A suppressor enhancer chemical genetic screen was performed in order to look for differential sensitivity between genetically diverse breast cancers with a view to identify new therapeutic opportunities for breast cancer. Our results display a surprising heterogeneity of responses to different compounds in a cell line dependent manner. We conclude that the effectiveness of these drugs as targeted therapies will likely be determined by the cellular genetic alterations, as well as differences in drug metabolism and/or adaptation properties of individual tumors. The diversity of genetic changes leading to different types of breast cancers means that molecular markers of therapeutic sensitivity will be necessary to best match up therapies with genetic backgrounds. Importantly, we demonstrate that while p110β activity is not required for PI3K signaling in normal and WT PTEN expressing cancer cells, PTEN loss sensitises to p110β inhibitors. In addition, breast cancer cell lines expressing mutant Ras are resistant to all PI3K inhibitors tested, which can be reversed using a combination approach of PI3K inhibitors and MEK inhibitors.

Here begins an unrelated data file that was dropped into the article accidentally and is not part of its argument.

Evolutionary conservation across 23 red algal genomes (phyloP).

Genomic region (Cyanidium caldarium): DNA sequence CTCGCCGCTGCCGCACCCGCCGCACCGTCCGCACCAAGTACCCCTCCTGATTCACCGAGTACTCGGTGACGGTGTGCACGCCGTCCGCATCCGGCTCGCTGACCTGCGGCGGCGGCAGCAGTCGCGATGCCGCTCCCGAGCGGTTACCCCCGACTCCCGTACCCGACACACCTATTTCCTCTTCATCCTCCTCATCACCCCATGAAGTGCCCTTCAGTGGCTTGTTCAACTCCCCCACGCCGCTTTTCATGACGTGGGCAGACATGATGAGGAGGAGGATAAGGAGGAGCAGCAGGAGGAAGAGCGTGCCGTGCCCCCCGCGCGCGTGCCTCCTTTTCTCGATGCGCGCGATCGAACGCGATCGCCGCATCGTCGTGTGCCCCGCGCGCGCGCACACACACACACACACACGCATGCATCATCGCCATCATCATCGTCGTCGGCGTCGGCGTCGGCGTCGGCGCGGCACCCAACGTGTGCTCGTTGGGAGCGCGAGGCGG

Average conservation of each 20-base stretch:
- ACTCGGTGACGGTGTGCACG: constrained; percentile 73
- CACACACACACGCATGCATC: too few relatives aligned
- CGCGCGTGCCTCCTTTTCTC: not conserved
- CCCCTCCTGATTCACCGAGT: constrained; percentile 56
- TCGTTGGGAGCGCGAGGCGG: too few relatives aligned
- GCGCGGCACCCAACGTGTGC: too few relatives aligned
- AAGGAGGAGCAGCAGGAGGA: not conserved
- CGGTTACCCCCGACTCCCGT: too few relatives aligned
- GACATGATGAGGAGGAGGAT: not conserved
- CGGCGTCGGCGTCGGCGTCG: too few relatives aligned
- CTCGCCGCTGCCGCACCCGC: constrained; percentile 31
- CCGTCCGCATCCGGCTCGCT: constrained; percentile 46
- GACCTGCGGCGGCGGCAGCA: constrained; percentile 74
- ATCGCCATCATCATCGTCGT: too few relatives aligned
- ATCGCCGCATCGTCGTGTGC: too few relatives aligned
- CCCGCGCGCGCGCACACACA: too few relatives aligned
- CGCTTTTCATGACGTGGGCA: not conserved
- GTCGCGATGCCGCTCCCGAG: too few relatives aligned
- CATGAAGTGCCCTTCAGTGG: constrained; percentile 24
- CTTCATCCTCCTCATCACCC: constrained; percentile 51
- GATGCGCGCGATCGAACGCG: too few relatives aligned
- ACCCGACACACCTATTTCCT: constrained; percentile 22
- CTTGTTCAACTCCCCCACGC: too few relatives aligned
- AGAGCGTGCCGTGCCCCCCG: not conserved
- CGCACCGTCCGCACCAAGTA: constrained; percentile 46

Rabbit polyclonal Phospho PKB Serine 473 was generated as previously described [28]. Phospho-S6 (S235/236) and phospho-GSK3 S21/S9 were from cell signaling technology. β-actin antibody was from Sigma and PTEN antibody was from cascade biosciences. LY294002, UO126 and Rapamycin was obtained from Calbiochem. Hoescht dye, Alexa 488 rabbit secondary antibody was from Molecular probes. All other reagents were from Sigma unless otherwise stated.
Cell lines, Cell culture and transfection
Cell culture reagents were purchased from Invitrogen. BT474, BT549, BT20, HS578t, and T47D cells were maintained in RMPI with 10% fetal bovine serum (FBS). MDA-MB-468, MDA-MB-231, MCF7 and SKBR3 cells were maintained in DMEM with 10% FBS. MCF10A cells were cultured in media composed of 50:50 DMEM and F12 HAM supplemented with 20 ng/ml EGF, 100 ng/ml cholera toxin, 10.08 μg/ml insulin 500 ng/ml hydrocortisone and 5% FBS. All cell lines were obtained from the UCSF inter-SPORE collection as deposited with ATCC. Transfection of PTEN siRNA was performed using Oligofectamine™ reagent and either PTEN siRNA-1 (target sequence; AAGGCGTATACAGGAACAATA) or PTEN siRNA-1 (validated PTEN siRNA from Qiagen; Cat number SI00301504). Two rounds of transfection of siRNA at 100 nM were performed followed by treatment with either PIK-108 or PI-103 at 1 μM for 1 h prior to harvesting. To create BT-20 cells stably expressing KRasG12D, they were initially infected with retroviruses expressing the Ecotropic receptor and selected in medium containing 5 μg/ml blastocidin. Following selection for 2 weeks, these cells were subsequently infected with retroviruses containing KRasG12D, or empty vector, and maintained in 1 mg/ml G418 for 4 weeks to obtain pools of cells expressing activated Ras.